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Role of water in plasticity, stability, and action of proteins: The crystal structures of lysozyme at very low levels of hydration

Nagendra, HG and Sukumar, N and Vijayan, M (1998) Role of water in plasticity, stability, and action of proteins: The crystal structures of lysozyme at very low levels of hydration. In: Proteins: Structure, Function, and Genetics, 32 (2). pp. 229-240.

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Earlier studies involving water-mediated transformations in lysozyme and ribonuclease A have shown that the overall movements in the protein molecule consequent to the reduction in the amount of surrounding water are similar to those that occur during enzyme action, thus highlighting the relationship among hydration, plasticity, and action of these enzymes. Monoclinic lysozyme retains its crystallinity even when the level of hydration is reduced further below that necessary for activity (about 0.2 gram of water per gram of protein). In order to gain insights into the role of water in the stability and the plasticity of the protein molecule and the geometrical basis for the loss of activity that accompanies dehydration, the crystal structures of monoclinic lysozyme with solvent contents of 17.6%, 16.9%, and 9.4% were determined and refined. A detailed comparison of these forms with the normally hydrated forms show that the C-terminal segment (residues 88-129) of domain I and the main loop (residues 65-73) in domain II exhibit large deviations in atomic positions when the solvent content is reduced, although the three-dimensional structure is essentially preserved. Many crucial water bridges between different regions of the molecule are conserved in spite of differences in detail, even when the level of hydration is reduced well below that required for activity. The loss of activity that accompany dehydration appears to be caused by the removal of functionally important water molecules from the active-site region and the reduction in the size of the substrate binding cleft.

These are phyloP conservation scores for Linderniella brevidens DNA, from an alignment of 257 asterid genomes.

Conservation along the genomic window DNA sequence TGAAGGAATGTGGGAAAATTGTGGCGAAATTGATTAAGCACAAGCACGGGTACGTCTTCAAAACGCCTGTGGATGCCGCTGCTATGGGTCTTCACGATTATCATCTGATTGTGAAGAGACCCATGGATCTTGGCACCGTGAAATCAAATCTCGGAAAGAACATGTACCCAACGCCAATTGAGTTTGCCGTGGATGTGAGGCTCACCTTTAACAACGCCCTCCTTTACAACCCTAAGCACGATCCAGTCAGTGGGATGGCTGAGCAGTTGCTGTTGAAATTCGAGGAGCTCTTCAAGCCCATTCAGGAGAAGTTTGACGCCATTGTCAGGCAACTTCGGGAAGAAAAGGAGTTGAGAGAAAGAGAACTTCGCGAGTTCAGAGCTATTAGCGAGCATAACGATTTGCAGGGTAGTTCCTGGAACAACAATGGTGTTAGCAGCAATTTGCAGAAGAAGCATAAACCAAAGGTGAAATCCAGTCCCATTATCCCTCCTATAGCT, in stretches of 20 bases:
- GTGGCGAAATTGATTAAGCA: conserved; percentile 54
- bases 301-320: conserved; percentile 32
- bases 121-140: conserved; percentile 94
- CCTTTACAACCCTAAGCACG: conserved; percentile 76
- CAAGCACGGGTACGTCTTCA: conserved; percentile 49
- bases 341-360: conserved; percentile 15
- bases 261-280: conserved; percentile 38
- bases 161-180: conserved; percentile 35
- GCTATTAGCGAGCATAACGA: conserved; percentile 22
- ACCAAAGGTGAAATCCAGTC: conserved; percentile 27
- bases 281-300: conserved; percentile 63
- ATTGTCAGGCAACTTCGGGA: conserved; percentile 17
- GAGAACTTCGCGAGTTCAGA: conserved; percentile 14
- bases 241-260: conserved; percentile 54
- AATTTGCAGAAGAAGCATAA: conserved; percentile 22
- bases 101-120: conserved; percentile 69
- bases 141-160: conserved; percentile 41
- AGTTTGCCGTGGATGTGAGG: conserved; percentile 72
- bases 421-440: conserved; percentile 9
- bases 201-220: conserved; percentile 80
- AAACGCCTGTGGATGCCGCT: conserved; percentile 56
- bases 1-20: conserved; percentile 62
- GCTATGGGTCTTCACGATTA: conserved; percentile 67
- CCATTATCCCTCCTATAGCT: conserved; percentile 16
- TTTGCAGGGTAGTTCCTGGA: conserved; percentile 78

Item Type: Journal Article
Publication: Proteins: Structure, Function, and Genetics
Publisher: John Wiley and Sons
Additional Information: Copyright of this article belongs to John Wiley and Sons.
Keywords: active-site geometry;crystal structure;enzyme action;protein hydration;protein mobility.
Department/Centre: Division of Biological Sciences > Molecular Biophysics Unit
Date Deposited: 15 Dec 2009 07:00
Last Modified: 19 Sep 2010 05:27
URI: http://eprints.iisc.ac.in/id/eprint/19152

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